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Leon Kaye headshot

Investors Backed by $10T in Assets Tell Companies to Disclose Their Environmental Impact. Now.

By Leon Kaye

Last week, over 100 global investors, which between them manage more than $10 trillion in assets, announced they would join forces with CDP to exert more pressure on companies they say are generating the most environmental impact worldwide.

Within this coalition’s crosshairs is a who’s who of some of the world’s most recognizable brands, including Domino’s Pizza, ExxonMobil, Facebook, Rolls-Royce and Volkswagen.

“The importance of investor engagement to drive disclosure cannot be overstated,” said Emily Kreps, global director of capital markets at CDP. “Climate change, water security and deforestation present material risks to investments, and companies that are failing to disclose their impact risk trailing behind their competitors in their access to capital.”

Allianz Global Investors, HSBC Global Asset Management, Nuveen and Trillium Asset Management are among the investment firms that say they are aligned with CDP’s latest Non-Disclosure Campaign.

CDP argues that the push for greater disclosure is necessary as short- and long-term business risks such as climate change, deforestation and water scarcity are now even more material to companies than they had been in the recent past. This coalition points to a study the World Economic Forum commissioned earlier this year, the conclusion of which said that threats such as extreme weather, the failure of climate action plans, and the loss of biodiversity could result in “economic confrontations” and “domestic political polarization.”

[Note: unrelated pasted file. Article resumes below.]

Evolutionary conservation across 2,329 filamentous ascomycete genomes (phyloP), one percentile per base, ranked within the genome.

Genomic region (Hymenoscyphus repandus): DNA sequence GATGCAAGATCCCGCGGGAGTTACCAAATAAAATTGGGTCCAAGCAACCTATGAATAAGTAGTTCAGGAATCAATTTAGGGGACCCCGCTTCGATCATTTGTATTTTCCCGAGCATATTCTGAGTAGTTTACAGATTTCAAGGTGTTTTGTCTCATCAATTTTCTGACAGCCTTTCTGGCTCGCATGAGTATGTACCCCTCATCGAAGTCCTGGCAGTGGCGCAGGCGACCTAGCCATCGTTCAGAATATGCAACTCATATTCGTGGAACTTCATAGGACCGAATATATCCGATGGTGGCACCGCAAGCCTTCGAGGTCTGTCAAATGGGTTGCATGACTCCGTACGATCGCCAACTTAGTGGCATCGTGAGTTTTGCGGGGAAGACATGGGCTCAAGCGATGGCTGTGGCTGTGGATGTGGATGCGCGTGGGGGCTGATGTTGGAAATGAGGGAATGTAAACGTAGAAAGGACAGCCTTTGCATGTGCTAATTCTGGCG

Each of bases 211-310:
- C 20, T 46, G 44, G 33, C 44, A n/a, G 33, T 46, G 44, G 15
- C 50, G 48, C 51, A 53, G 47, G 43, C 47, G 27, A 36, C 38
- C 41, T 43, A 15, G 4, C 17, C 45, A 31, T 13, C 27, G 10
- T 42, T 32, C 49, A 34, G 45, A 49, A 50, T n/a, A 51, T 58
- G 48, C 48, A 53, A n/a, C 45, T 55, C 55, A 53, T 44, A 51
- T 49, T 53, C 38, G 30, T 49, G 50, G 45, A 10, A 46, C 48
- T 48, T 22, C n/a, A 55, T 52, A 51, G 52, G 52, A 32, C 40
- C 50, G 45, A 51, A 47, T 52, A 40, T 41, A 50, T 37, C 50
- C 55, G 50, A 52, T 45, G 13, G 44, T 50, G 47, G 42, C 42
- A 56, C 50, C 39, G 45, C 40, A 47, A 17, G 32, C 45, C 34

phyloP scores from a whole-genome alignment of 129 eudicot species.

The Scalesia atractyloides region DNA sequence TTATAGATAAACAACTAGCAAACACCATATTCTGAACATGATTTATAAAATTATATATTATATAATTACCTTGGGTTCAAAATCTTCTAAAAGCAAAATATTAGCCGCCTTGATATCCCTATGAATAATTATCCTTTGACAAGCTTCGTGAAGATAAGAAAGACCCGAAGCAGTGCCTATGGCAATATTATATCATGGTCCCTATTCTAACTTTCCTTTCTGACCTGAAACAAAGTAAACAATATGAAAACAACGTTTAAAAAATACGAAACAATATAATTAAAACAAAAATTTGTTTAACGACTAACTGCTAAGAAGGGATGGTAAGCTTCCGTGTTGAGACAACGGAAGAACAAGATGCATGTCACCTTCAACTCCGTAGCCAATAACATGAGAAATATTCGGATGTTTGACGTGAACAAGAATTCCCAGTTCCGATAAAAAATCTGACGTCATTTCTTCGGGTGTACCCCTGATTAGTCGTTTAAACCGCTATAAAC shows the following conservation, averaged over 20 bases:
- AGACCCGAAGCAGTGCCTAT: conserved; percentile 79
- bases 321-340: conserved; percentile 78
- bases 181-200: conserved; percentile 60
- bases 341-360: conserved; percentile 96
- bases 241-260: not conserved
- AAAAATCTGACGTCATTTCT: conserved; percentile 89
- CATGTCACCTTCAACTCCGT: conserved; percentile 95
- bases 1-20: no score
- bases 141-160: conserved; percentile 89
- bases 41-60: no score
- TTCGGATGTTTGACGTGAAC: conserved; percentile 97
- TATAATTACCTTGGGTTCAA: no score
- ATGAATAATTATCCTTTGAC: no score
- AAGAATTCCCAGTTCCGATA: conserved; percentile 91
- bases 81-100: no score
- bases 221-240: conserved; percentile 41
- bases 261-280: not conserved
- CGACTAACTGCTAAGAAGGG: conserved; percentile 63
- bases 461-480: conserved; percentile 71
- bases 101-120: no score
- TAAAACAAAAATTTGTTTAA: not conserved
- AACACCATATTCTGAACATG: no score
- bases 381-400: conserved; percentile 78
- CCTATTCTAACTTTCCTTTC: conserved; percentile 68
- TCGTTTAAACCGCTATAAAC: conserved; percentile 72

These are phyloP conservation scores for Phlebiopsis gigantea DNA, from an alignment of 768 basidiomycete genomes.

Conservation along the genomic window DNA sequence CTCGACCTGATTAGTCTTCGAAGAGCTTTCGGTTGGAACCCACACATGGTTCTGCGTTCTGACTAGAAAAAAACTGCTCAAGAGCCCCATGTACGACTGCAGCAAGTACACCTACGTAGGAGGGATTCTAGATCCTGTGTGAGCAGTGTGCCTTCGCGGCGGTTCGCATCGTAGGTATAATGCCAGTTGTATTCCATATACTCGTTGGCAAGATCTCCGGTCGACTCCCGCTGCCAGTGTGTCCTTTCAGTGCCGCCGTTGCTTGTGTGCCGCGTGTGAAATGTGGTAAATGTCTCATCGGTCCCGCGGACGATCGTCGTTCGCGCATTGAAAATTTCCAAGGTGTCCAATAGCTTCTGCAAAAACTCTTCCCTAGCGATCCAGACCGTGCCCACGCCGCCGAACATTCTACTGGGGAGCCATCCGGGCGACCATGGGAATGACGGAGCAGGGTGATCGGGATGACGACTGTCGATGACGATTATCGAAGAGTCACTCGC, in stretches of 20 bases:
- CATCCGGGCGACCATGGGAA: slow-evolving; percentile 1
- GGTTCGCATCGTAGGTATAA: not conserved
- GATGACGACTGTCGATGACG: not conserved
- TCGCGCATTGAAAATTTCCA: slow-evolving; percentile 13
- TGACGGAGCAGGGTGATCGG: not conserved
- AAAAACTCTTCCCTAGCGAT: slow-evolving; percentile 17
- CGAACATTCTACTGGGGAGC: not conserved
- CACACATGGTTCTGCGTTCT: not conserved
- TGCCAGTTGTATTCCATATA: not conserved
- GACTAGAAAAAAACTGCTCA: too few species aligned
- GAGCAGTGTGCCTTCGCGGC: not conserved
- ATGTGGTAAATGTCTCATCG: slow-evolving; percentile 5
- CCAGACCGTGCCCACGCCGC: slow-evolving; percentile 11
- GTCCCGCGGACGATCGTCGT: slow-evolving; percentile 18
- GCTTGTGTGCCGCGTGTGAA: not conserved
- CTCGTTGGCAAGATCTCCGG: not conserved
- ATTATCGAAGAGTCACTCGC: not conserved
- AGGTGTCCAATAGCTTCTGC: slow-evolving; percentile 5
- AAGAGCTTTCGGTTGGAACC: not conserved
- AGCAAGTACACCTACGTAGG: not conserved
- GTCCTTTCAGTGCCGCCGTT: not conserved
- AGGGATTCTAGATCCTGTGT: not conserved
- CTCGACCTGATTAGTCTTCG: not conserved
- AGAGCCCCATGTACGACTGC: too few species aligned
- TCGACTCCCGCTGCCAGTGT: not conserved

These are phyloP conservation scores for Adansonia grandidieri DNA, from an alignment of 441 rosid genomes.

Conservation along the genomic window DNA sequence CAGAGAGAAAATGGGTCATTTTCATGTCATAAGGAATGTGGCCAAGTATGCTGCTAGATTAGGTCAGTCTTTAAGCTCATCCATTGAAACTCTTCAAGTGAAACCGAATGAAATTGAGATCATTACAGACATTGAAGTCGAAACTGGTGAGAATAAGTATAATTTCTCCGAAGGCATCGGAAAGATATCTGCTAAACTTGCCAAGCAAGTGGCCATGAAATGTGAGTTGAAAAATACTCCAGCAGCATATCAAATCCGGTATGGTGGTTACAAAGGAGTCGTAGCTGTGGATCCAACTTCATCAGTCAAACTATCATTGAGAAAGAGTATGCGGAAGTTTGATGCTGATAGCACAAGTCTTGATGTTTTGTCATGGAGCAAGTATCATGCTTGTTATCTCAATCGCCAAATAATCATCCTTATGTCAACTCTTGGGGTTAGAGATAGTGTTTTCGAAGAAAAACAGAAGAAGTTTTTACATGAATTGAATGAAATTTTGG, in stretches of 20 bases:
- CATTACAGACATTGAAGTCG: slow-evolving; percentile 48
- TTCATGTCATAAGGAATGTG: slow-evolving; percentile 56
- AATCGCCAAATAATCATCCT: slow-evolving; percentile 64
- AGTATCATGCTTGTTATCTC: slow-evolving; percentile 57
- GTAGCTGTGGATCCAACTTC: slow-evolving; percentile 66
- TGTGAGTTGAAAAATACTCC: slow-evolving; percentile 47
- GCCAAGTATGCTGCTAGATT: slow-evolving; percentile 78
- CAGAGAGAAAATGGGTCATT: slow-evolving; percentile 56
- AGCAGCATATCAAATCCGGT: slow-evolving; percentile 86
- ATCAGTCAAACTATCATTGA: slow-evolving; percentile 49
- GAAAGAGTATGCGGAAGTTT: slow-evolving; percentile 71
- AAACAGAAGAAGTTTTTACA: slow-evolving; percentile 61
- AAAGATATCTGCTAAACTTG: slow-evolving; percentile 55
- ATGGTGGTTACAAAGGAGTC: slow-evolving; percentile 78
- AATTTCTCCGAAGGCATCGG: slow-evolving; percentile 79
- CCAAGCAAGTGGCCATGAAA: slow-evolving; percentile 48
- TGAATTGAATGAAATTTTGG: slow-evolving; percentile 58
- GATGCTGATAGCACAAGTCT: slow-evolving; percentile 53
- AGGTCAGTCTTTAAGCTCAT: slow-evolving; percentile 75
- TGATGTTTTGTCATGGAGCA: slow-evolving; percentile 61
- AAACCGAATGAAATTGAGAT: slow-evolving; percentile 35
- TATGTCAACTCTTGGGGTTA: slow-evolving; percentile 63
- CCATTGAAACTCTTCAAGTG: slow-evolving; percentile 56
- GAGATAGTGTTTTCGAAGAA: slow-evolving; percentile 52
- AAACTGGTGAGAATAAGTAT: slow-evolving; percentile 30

Of course, we are seeing those aforementioned forces at play now due to the novel coronavirus pandemic and protests demanding racial equity. It’s clear, however, that the massive global problems wreaking havoc are not separate challenges but in fact are intertwined. “The recent public health crisis has highlighted that business resilience and adaptability to external shocks are critical indicators of a business’ strength,” said CDP.

In fairness, non-disclosure to CDP doesn’t necessarily mean a company is dropping a ball on the climate action front. “Sustainability reporting fatigue” has long been a topic of discussion in this space. On that point, CDP has noted that close to a fifth of the companies on its current target list now report to the organization on one theme, such as climate, forests or water.

The argument from CDP and these investors, however, is that these companies aren’t disclosing data related to a risk that is material to their business. On that point, such companies that can expect to receive a CDP love note to that effect include Adidias, AccorHotels, Costco, Gap Inc. and Tesco.

Image credit: Martin Ceralde/Unsplash

Leon Kaye headshot

Leon Kaye has written for 3p since 2010 and become executive editor in 2018. His previous work includes writing for the Guardian as well as other online and print publications. In addition, he's worked in sales executive roles within technology and financial research companies, as well as for a public relations firm, for which he consulted with one of the globe’s leading sustainability initiatives. Currently living in Central California, he’s traveled to 70-plus countries and has lived and worked in South Korea, the United Arab Emirates and Uruguay.

Leon’s an alum of Fresno State, the University of Maryland, Baltimore County and the University of Southern California's Marshall Business School. He enjoys traveling abroad as well as exploring California’s Central Coast and the Sierra Nevadas.

Read more stories by Leon Kaye